WEEDSPORT — After nearly 40 years as a veterinary assistant and receptionist at Weedsport Animal Hospital, James Parker was finally ready for a change.
But, he said, it wasn't without a little persuasion.
At 68 years old, Parker had spent most of his life helping his partner, Dr. Arthur Schnabel, run the animal hospital in the village, and when he "semi-retired" — still stopping by the office once a week to do the bookkeeping — he was left feeling kind of empty.
"It was one of those things where I would go to the post office and back home, I'd go grocery shopping and back home," Parker said. "So when the opportunity came along, my friend and partner encouraged me to buy the place."
That place was 2701 E. Brutus St., an old brick building that began as the village's First Episcopal Church in 1884 and later became the local library, a residence and an insurance office before going back on the market last year.
It was then, after some poking and prodding from friends, that Parker decided to take a look.
"I always enjoyed going into gift shops ... and just always kind of said I'd like to have something like this, never really expecting to ever do it," Parker said. "It took a little bit of convincing, but finally they wore me down and I said, 'OK, I'll give it a try.'"
Parker purchased the building and spent the next year remodeling it from a residence into a retail space. And in September, Parker's gift shop, Grayson's Cottage, was born.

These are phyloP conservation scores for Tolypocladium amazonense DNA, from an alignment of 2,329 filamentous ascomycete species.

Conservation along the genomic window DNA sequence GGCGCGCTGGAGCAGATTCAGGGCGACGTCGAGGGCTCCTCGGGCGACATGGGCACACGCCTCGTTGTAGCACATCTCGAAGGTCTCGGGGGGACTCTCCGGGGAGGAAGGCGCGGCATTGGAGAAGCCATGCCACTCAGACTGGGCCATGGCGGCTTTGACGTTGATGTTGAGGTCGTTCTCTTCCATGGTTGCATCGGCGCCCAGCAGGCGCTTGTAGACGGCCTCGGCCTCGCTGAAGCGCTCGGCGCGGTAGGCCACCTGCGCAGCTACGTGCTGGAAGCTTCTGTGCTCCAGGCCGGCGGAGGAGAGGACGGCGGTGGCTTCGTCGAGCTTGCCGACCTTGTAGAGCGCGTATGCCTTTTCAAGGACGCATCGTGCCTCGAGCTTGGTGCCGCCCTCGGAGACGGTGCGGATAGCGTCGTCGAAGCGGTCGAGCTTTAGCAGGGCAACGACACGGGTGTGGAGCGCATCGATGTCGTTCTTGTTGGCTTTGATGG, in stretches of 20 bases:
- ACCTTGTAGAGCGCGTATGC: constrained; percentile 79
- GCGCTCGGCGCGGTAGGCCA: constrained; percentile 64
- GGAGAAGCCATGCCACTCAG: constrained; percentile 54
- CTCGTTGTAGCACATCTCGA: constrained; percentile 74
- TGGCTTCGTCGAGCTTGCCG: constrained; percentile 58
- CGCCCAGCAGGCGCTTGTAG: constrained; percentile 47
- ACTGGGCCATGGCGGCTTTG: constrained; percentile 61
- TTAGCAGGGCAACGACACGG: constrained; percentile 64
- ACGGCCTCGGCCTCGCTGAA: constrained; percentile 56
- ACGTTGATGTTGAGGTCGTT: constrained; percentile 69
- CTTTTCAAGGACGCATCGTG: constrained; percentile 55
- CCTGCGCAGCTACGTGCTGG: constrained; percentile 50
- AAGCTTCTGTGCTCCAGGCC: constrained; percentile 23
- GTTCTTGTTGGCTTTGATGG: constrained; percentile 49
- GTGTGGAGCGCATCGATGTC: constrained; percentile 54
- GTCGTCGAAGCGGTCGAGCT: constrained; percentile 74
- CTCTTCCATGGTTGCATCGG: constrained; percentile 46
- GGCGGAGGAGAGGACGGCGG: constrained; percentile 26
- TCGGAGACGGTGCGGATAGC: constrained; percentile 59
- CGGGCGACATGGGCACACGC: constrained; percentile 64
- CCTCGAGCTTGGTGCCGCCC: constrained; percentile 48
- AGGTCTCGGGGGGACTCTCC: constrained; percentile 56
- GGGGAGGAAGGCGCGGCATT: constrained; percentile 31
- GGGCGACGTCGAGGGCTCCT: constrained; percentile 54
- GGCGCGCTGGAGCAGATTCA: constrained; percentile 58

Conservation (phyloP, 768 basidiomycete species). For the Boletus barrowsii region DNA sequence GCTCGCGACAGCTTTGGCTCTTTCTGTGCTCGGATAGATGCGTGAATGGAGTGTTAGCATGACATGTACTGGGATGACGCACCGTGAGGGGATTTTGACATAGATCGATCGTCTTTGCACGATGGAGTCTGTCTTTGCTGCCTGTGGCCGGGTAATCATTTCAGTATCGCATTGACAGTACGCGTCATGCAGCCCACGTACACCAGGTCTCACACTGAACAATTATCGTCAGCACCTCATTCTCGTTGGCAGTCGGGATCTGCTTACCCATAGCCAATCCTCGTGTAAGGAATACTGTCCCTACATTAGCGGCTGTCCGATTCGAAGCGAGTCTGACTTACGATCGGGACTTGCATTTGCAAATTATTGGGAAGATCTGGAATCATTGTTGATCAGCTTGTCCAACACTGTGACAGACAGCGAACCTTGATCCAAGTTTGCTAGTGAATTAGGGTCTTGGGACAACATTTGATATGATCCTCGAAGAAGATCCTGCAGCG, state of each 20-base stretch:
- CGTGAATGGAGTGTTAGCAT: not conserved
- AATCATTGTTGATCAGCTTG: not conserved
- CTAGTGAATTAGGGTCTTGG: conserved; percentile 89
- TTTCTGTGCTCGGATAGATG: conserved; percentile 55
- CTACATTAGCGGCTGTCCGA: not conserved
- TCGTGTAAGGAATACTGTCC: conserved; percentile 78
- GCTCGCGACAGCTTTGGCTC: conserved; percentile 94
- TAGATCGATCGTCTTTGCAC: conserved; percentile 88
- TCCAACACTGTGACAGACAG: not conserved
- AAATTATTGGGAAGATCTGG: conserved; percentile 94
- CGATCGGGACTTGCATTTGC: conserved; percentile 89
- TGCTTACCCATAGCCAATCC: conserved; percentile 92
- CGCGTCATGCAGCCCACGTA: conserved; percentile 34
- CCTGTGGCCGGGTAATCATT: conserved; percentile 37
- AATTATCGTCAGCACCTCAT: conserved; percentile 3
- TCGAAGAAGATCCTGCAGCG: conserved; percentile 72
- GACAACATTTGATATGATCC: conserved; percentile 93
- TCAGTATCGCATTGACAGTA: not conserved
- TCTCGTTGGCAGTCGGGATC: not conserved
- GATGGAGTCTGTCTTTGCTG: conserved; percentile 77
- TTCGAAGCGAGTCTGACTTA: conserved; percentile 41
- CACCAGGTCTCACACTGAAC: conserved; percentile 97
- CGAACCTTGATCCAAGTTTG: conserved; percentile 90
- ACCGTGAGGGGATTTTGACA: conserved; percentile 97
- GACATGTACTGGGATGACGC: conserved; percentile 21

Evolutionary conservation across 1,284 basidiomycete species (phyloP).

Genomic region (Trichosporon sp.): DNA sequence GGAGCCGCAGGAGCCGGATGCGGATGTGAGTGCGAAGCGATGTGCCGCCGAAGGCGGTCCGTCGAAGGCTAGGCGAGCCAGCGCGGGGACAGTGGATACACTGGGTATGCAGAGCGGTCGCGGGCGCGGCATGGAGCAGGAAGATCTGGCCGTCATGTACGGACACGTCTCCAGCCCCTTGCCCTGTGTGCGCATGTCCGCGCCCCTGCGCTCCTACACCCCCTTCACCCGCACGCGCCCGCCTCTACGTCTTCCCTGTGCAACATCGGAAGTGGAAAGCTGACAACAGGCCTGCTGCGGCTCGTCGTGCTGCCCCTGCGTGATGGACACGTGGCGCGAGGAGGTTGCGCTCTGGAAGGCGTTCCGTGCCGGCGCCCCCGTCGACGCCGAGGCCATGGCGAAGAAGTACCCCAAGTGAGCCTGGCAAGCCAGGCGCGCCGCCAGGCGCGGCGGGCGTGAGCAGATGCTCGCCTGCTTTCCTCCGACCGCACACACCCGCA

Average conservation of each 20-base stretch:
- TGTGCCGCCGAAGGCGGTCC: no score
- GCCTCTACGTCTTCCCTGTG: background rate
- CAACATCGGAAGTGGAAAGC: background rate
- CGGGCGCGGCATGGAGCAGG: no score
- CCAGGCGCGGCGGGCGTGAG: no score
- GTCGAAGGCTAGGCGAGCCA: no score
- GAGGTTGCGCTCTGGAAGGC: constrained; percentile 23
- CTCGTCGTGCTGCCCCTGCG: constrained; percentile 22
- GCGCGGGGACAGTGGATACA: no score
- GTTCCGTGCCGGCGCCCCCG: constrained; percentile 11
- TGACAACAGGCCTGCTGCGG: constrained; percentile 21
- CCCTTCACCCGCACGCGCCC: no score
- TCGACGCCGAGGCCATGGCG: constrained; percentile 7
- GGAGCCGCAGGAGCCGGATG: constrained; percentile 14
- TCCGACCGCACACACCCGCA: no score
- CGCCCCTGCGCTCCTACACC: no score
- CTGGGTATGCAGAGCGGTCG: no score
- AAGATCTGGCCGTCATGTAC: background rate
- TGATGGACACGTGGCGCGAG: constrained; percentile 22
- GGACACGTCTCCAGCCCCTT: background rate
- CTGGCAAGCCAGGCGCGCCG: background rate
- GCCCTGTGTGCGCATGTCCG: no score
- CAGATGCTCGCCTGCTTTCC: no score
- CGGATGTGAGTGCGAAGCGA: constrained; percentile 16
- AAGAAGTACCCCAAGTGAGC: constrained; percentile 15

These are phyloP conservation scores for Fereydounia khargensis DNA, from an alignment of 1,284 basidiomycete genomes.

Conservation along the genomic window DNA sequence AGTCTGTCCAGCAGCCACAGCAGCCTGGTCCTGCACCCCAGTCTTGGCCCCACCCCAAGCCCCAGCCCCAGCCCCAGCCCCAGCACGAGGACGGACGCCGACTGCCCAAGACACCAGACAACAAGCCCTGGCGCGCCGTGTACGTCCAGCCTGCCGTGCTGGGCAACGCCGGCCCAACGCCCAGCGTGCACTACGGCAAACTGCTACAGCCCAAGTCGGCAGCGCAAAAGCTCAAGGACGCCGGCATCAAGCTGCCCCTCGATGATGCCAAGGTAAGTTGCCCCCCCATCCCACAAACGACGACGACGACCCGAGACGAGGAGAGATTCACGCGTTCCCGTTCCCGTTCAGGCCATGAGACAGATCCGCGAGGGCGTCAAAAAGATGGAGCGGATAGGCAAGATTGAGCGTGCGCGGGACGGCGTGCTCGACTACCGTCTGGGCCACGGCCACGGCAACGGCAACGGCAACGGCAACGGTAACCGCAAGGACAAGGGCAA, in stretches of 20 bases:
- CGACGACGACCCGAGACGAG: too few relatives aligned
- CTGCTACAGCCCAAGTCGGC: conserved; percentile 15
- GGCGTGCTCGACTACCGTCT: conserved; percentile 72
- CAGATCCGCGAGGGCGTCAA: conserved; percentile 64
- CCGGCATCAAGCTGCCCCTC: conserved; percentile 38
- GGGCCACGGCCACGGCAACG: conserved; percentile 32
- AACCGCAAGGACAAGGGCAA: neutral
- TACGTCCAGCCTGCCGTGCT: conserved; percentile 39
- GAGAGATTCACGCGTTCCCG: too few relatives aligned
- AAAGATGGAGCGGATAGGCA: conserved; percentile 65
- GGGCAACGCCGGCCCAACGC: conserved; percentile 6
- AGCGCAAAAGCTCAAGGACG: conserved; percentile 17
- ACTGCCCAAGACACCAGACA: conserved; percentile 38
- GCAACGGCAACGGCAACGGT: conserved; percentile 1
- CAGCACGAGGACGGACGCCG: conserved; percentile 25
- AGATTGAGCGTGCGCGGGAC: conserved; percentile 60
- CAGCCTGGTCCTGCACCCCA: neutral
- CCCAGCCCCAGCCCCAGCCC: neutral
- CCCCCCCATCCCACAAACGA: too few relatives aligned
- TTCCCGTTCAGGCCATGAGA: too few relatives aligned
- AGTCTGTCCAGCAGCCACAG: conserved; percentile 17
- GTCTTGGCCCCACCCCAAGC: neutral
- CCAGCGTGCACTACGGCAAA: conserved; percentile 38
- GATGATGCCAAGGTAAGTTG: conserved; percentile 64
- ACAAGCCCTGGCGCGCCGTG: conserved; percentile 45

Named after his late cat Grayson — who passed away last year — Parker decided to go one step further with his gift shop, using the historic building to sell handmade items from local artisans.
"I basically started going around to the arts and crafts fairs and festivals nearby ... looking for totally handmade and unique items," he said. "And I think I found some very unique work by people who really enjoy what they're doing."
So far, around 20 different artists from across central New York have joined Parker's shop, selling intricate wood carvings, furniture, ceramics, paintings and more. According to Parker, who makes his own jewelry, there's a little something for everyone.
"Most people seem to think that there's stuff here that they can find for all kinds of occasions," he said, noting that he also displays seasonal items at his shop. "Most people are very impressed with the variety and there's also a nice price range."
Currently, items range from $10 to $1,000. Each artist has the ability to set their own prices, with Parker taking 20 percent commission.
Although Parker never held a grand opening for the store — he simply started with a sign on the lawn around two months ago — he said business is booming by word of mouth.
"People have been watching for the past year, seeing changes and wondering what's going on ... especially local people who have known the building for all of these years and used to come here when it was a library," Parker said. "Now that the sign is out, I've got a lot of people coming in to see what it looks like and come Christmas time, I think I'm going to be very busy."
And that's something Parker said he is looking forward to.
"This has been really good for me because it's gotten me out of the house and back into the world," he said. "This is a whole new world for me. ... And it's given me a purpose."